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Date: Thu, 29 Oct 2020 10:43:00 -0400
From: Rich Felker <>
Subject: Re: More thoughts on wrapping signal handling

On Thu, Oct 29, 2020 at 03:21:17PM +0100, Szabolcs Nagy wrote:
> * Rich Felker <> [2020-10-29 02:34:50 -0400]:
> > In "Re: [musl] Re: [PATCH] Make abort() AS-safe (Bug 26275)."
> > (,
> > I raised the
> > longstanding thought of having libc wrap signal handling. This is a
> > little bit of a big hammer for what it was proposed for -- fixing an
> > extremely-rare race between abort and execve -- but today I had a
> > thought about another use of it that's really compelling.
> > 
> > What I noted before was that, by wrapping signal handlers, libc could
> > implement a sort of "rollback" to restart a critical section that was
> > interrupted. However this really only has any use when the critical
> > section has no side effects aside from its final completion, and
> > except for execve where replacement of the process gives the atomic
> > cutoff for rollback, it requires __cp_end-like asm label of the end of
> > the critical section. So it's of limited utility.
> > 
> > However, what's more interesting than restarting the critical section
> > when a signal is received is *allowing it to complete* before handling
> > the signal. This can be implemented by having the wrapper, upon seeing
> > that it interrupted a critical section, save the siginfo_t in TLS and
> > immediately return, leaving signals blocked, without executing the
> > application-installed signal handler. Then, when leaving the critical
> > section, the unlock function can see the saved siginfo_t and call the
> > application's signal handler. Effectively, it's as if the signal were
> > just blocked until the end of the critical section.
> this probably does not work with SIGSEGV and SIGBUS:
> execution likely cannot continue to leave the critical
> section, but the handlers must be invoked.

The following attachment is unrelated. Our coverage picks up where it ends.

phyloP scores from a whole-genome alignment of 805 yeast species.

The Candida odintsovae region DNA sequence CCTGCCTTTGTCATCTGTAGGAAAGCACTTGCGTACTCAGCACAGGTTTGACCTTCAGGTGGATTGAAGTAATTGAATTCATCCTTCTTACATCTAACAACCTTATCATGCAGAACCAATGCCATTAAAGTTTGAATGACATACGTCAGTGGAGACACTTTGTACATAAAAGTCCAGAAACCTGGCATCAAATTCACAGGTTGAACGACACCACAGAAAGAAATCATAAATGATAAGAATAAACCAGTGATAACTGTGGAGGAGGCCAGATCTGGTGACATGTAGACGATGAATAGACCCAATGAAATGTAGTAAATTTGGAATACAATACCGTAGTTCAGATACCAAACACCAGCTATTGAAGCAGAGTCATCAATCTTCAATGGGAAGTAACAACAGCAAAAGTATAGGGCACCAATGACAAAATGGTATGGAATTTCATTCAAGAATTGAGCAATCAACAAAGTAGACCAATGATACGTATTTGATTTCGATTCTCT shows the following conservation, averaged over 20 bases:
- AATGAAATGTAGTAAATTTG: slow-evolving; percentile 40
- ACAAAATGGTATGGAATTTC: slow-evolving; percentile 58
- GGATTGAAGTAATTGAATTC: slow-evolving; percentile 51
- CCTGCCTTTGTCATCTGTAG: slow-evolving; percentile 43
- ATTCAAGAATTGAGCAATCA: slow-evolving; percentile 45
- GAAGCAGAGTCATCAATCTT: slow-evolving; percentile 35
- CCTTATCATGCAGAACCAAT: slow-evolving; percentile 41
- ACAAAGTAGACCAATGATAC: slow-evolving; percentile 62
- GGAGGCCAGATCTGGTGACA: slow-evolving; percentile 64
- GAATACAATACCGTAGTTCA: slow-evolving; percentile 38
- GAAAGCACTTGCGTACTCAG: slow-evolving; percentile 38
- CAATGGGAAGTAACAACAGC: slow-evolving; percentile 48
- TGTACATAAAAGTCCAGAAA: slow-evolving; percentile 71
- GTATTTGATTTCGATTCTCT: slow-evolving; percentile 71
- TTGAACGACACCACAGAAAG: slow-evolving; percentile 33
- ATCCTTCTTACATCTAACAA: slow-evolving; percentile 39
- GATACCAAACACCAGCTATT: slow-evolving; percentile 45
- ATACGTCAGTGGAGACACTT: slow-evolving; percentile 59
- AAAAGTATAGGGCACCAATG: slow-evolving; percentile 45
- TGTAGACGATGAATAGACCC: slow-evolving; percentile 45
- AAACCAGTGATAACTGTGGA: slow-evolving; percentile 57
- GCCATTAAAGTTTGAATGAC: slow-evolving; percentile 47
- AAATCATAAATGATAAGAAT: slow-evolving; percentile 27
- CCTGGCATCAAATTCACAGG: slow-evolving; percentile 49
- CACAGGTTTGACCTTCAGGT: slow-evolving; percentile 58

For async delivery of them (via kill, etc.) it's no problem. For
synchronous delivery, it means code inside libc faulted, and then you
can really do whatever you want since it means the caller invoked UB.
There's no contract for the appliction's SIGSEGV handler to run when
you pass an invalid pointer to libc functionr or otherwise invoke
"segfaulty" UB. But of course we could just execute them synchronously
in this case, rather than deferring, since the process is in an
undefined, unrecoverable state anyway.

> > What is the value in this?
> > 
> > 1. It eliminates the need for syscalls to mask and unmask signals
> >    around all existing AS-safe locks and critical sections that can't
> >    safely be interrupted by application code.
> > 
> > 2. It makes it so we can make almost any function that was AS-unsafe
> >    due to locking AS-safe, without any added cost. Even malloc can be
> >    AS-safe.
> i guess this can introduce delay into signal handling,
> depending on how long libc internal locks are held.

Yes, I meant to mention that. It basically trades small controllable
delay in invocation of signal handlers (note: some such delay already
exists due to backing out of a blocking syscall in progress;
essentially the kernel is doing the same thing I talked about here,
but in kernelspace) to get the below:

> > 3. It makes it so a signal handler that fails to return promptly in
> >    one thread can't arbitrarily delay other threads waiting for
> >    libc-internal locks, because application code never interrupts our
> >    internal critical sections.
> > 
> > This last property, #3, is the really exciting one -- it means that,
> > short of swapping etc. (e.g. with mlockall and other realtime measures
> > taken) most libc locks can be considered as held only for very small
> > bounded time, rather than potentially-unbounded due to interruption by
> > signal.
> sounds interesting.

Also note: while I think they're probably expensive enough this
wouldn't be a good default, for hard-realtime use one could patch musl
to use priority inheritance locks here.

One thing I glossed over is that I do think you need owner-tracking
locks for this to work. That's because the signal handler wrapper has
to be able to distinguish between the "waiting for lock" condition (in
which signal must not be deferred) and the "lock already acquired"
condition. Technically this could be done with asm introspection like
__cp_end, but I'd really prefer to avoid that; with lock ownership
tracked, the signal handler wrapper just needs to look at whether
*tls->pending_lock & 0x7fffffff == tls->tid.


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